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Tuesday, December 28, 2010

Media-Whore D'Oeuvres



"One of the most improbable of the big energy stories of 2010 has been the role of oil trading in the fall of governments, specifically those of Kyrgyzstan, the hub for U.S. jet fuel powering the air war in Afghanistan. In April, the second Kyrgyz president in five years collapsed in a maelstrom of accusations of high-level corruption involving an American contractor, billions of dollars in fuel contracts, rapacity and bribery. Today, the ballyhoo continues to threaten the crucial U.S. Manas Air Base in Kyrgyzstan, and the incredibly lucrative business of Mina Corp., a U.S.-owned company that over the last seven years has received some $2 billion in exclusive contracts to buy fuel in Russia, and sell it both to Manas and the key U.S. military base in Bagram, Afghanistan. This is because the current Kyrgyz government accuses Mina of enriching Kyrgyzstan's former regimes in order to maintain the fuel trade, and the U.S. government of abetting the whole scheme. Both the Obama Administration and Mina are howling that they are terribly misunderstood, and pleading for another chance. Given the opacity of this story, I asked some old acquaintances – current and former oil traders – to guide me through the opaque thicket of oil trading in the world's war zones." (ForeignPolicy)


"Kanye West's latest album, My Beautiful Dark Twisted Fantasy, only officially came out Nov. 22, but in what was one of the longest and arguably most successful rollouts of 2010, you couldn't turn on a television set, your computer or a smart phone these past six months without seeing his name. Kanye's year started off slowly -- and relatively quietly -- having put his 2009 scandals (namely the one involving Taylor Swift) behind him, but once the promotional campaign kicked off with his G.O.O.D. Friday giveaways on Aug. 20 (he released a new track every week), it was on. Here, 10 key moments in what was yet another year of Ye." (HollywoodReporter)

"Do you remember this moment ten years ago? Here in Washington it was unseasonably mild. A few days before New Year’s Eve my 9-year-old son and I had a picnic on the banks of the Potomac River, in the shadow of the Lincoln Memorial, where a massive stage set had been built for President Bill Clinton's planned televised national Millennium extravaganza. For the big night, Spencer and I went to Rappahannock County, Va., to the secluded farm of friends Leslie and Andrew Cockburn and their son, Charlie Cockburn. The theme was 'Y2K.' Remember Y2K? It was primarily a sensational digital computer issue but got hyped by the media into possible Armageddon. Oh, the innocence, when the focus of our fears was whether the computers might crash. A few dozen of their hipster friends, and their children, flocked to the Cockburns dressed in ironic camo-chic, which, without two wars going on, was actually amusing. We danced to hits from many decades and at midnight gathered at a hilltop for fireworks and a monster bonfire. The party rocked till dawn. Back in Washington they rolled till near dawn at the White House, where the Clintons hosted a free-wheeling, star-studded and festive bash after the Lincoln Memorial show. In his toast that night, the President said, 'We end this century and the millennium with soaring optimism. Never before has our Nation enjoyed, at once, so much prosperity, social progress, and national self-confidence, with so little internal crisis or external threat.'" (WashingtonSocialDiary)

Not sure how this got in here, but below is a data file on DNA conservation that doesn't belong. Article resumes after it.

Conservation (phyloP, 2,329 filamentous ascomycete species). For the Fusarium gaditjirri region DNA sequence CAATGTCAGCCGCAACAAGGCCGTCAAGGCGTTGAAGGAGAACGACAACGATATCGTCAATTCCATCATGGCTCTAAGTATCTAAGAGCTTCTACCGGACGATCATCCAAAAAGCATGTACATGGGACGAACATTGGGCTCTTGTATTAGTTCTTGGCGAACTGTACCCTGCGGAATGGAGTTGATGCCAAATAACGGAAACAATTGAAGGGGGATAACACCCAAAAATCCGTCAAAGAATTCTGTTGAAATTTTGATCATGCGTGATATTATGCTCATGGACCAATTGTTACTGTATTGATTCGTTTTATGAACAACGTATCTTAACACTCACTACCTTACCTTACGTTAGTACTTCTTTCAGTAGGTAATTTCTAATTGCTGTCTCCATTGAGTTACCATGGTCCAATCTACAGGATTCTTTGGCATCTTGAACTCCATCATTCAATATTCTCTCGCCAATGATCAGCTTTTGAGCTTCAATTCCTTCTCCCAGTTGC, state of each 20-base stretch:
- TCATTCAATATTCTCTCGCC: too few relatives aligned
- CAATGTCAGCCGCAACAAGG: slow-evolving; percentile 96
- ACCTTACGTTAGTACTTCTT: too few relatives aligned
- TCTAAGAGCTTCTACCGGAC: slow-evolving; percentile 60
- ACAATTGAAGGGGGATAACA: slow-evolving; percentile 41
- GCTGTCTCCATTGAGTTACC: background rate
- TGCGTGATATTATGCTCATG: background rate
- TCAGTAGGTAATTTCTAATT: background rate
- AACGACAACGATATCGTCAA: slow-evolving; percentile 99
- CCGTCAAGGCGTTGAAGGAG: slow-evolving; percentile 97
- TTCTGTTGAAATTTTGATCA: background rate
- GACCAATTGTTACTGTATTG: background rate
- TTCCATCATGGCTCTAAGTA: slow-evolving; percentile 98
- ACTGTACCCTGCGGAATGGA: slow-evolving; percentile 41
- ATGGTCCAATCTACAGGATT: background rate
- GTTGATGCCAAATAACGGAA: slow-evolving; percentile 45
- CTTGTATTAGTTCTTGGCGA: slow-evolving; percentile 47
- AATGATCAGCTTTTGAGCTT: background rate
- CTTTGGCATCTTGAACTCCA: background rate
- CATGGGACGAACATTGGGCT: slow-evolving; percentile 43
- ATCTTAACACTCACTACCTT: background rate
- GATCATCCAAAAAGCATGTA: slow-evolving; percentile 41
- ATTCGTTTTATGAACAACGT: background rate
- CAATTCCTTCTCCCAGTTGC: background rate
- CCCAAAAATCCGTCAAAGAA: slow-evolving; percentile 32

"It has almost become an article of faith in some international circles (as well as in Washington and New York) that America will, as it should, reduce its global footprint. Except, we can't afford to; it would make us poorer and less influential. Furthermore, the world will surely become a much darker place if the vacuum we leave behind is either filled by amoral, bottom-line-oriented superpowers like China, or -- even worse -- if no leadership replaces ours, leaving behind the kind of chaos only global terrorists can love." (NYPost)

"When Baudouine Kinalinjenga was just 12 years old, Joseph Kony's soldiers came for her. Six men from his Lord's Resistance Army emerged from the forest with machetes and Kalashnikovs and entered her remote hut in the night. She was held for five months of daily beatings and regular rape at the hands of a rebel commander nearly four times her age. At one point, she was led into the darkness, given a club and a flashlight, and told to crush the skull of a man unfortunate enough to have stumbled across the rebels in the bush. 'They said to do whatever I was told or the same would be done to me,' the Congo native recalls now.  For the last two decades, Kony, a former altar boy who claims he follows the commands of spirits he alone can hear, has led a campaign of unfathomable brutality, massacring civilians and slicing the lips and ears off of women in a twisted effort to show the Ugandan government's inability to protect its people." (ForeignPolicy)

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